3. Interest in measuring implicit and emotional responses to marketing messages
  4. Request for feedback on marketing actions to measure their effectiveness
  5. Proven successes of various neuromarketing applications.

In the last ten years, the use of has rapidly developed at advertising companies and agencies biometric and neurological methodologies (Source: ARF, 2011).

Why go Beyond traditional marketing research

The traditional methods of research are not totally up to the point of grasping what consumers really feel and think, above all because the choices and behaviors of individuals are strongly influenced by the implicit processes, fast, emotional, and automatic, of their minds, full of cultural prejudices rooted in education, tradition and in heuristics.

Many companies continue to rely completely on classic strategies and techniques:

  • quantitative research, which requires a statistically significant number of subjects to be interviewed about a product or creative idea
  • qualitative research, including interviews and focus groups, focused on deepening in carefully selected small groups, of some aspects of the experience with the product or brand.

 

The main limit is that it exists an objective impossibility on the part of the subjects to understand what happens directly in their mind. The difficulties encountered:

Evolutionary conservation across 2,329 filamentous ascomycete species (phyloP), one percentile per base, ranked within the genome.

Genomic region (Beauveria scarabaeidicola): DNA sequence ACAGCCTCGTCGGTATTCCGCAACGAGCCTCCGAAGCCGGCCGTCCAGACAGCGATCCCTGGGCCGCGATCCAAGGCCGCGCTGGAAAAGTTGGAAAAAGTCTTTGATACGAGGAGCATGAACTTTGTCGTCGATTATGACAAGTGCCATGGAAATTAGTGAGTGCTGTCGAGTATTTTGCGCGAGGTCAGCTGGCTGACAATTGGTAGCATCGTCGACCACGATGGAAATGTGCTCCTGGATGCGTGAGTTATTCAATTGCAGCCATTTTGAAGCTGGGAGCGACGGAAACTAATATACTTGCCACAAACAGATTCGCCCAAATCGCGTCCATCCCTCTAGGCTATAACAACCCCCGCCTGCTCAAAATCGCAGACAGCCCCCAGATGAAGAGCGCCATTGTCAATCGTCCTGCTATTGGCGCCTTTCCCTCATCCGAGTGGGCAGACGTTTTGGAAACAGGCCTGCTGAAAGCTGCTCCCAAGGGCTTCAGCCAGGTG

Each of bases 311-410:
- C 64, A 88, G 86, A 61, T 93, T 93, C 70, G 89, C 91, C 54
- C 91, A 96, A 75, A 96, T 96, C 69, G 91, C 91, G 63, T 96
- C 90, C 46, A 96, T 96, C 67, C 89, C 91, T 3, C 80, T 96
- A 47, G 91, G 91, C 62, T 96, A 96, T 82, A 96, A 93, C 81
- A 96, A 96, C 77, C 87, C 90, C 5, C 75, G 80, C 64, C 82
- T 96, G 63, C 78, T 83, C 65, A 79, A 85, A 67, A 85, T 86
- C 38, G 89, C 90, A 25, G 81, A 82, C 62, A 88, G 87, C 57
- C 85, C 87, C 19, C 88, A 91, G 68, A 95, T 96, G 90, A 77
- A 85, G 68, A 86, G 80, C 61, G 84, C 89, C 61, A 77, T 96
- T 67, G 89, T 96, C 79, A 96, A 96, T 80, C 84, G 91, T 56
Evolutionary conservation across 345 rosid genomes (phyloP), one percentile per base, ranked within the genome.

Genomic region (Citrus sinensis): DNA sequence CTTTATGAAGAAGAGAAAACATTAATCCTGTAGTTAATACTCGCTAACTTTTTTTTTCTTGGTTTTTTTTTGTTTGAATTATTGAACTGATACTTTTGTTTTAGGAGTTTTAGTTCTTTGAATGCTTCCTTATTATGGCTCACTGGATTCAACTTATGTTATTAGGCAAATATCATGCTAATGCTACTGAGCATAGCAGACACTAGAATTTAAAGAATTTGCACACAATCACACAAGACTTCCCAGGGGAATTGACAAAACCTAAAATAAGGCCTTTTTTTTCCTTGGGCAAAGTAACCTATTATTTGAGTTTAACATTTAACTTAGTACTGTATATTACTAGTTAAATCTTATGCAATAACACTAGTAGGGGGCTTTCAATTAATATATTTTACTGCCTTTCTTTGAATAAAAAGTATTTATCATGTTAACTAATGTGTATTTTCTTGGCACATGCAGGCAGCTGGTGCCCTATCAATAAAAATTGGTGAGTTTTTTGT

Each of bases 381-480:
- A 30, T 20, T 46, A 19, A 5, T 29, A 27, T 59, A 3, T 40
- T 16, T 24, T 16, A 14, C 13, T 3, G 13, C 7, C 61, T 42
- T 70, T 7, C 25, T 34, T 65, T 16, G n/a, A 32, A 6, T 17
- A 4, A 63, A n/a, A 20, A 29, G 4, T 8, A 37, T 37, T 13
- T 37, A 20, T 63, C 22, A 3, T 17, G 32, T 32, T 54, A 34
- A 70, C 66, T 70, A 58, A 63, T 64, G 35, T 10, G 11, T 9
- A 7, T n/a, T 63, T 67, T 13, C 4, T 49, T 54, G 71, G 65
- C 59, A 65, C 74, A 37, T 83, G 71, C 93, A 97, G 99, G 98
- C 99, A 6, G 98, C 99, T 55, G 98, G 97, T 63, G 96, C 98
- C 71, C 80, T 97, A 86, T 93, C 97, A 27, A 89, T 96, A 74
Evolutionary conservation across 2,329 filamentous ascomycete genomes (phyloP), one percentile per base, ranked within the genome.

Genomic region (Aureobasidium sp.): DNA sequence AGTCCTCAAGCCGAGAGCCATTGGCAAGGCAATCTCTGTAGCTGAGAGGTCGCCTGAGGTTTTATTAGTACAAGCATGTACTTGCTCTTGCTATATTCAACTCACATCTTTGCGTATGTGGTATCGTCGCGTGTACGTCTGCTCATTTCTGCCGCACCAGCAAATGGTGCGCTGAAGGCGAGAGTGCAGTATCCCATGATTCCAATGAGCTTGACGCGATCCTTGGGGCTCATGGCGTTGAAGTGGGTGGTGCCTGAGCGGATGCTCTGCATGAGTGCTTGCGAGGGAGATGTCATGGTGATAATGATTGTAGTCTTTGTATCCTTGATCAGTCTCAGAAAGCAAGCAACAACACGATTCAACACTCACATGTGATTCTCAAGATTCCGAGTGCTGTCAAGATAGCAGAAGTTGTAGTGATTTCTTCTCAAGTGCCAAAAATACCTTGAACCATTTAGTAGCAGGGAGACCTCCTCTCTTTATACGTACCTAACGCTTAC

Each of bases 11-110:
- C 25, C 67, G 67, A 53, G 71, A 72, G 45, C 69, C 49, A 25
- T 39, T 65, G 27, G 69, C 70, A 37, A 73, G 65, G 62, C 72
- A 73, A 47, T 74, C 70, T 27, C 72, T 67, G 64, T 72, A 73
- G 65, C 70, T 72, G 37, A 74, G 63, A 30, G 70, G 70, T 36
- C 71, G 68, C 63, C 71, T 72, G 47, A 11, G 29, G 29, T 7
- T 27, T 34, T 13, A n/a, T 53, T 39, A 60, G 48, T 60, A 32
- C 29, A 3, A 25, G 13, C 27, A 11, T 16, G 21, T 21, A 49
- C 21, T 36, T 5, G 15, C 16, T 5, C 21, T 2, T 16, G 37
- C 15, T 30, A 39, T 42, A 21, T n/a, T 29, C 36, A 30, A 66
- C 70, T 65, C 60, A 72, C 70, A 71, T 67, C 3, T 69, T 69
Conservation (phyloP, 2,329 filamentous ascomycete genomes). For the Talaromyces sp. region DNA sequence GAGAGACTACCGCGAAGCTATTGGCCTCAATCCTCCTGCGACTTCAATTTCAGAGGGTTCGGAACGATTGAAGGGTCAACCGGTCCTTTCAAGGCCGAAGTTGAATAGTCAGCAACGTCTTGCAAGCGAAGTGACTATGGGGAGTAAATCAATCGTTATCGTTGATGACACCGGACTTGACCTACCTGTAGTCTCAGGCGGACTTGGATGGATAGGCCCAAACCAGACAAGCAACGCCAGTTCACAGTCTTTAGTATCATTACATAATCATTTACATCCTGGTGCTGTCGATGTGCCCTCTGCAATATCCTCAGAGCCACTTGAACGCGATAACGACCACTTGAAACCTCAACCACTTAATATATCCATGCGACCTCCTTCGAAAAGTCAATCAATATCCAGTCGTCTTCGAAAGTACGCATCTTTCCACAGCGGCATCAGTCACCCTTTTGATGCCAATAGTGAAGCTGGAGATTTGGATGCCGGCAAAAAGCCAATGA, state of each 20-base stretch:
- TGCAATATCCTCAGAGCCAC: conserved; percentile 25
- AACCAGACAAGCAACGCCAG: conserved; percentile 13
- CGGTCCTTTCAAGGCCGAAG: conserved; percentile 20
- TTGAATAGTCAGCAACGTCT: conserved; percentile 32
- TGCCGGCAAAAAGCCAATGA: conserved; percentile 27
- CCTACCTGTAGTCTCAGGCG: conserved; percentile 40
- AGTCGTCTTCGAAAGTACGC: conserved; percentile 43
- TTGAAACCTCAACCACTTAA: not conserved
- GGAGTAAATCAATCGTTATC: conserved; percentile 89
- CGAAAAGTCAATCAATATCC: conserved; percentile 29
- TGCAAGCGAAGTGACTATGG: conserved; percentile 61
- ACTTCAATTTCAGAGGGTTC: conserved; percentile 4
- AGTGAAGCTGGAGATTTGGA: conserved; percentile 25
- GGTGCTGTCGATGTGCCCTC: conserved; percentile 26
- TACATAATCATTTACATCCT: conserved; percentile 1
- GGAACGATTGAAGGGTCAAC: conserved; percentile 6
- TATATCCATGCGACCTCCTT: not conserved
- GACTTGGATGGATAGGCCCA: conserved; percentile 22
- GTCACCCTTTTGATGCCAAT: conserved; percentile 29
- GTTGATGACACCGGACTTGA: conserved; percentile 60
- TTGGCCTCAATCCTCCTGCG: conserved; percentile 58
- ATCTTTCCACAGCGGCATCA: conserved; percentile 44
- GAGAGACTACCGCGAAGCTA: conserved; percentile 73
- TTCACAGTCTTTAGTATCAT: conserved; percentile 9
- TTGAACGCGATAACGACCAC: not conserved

• difficulty on the part of the subjects both to motivate the choice between more alternatives, and to comment and report the emotions felt during the vision of advertising.The verbal response of an individual will therefore represent a vague summary of mental experience, conditioned by the filter of rationalization in the aftermath.
  • difficulty in determining the reliability of the verbal response of the subjects, as the participants influence each other (in the focusgroups) and tend to provide answers that align with social desirability, or to please the interviewers and to position themselves in a favorable light.
  • long times and high investment of work.Every year hundreds of thousands of focus groups are used all over the world, with a global expenditure of around 4.5 billion of dollars in qualitative market research (Lindstrom, 2009).

Marketing research does not allow us to understand what happens in the minds of the subjects.
These factors intrinsic to the qualitative investigations of the interviews and focus groups thus represent an open challenge for Marketing and affect the effectiveness and usefulness of the information obtained through these traditional techniques.

The added value of neuromarketing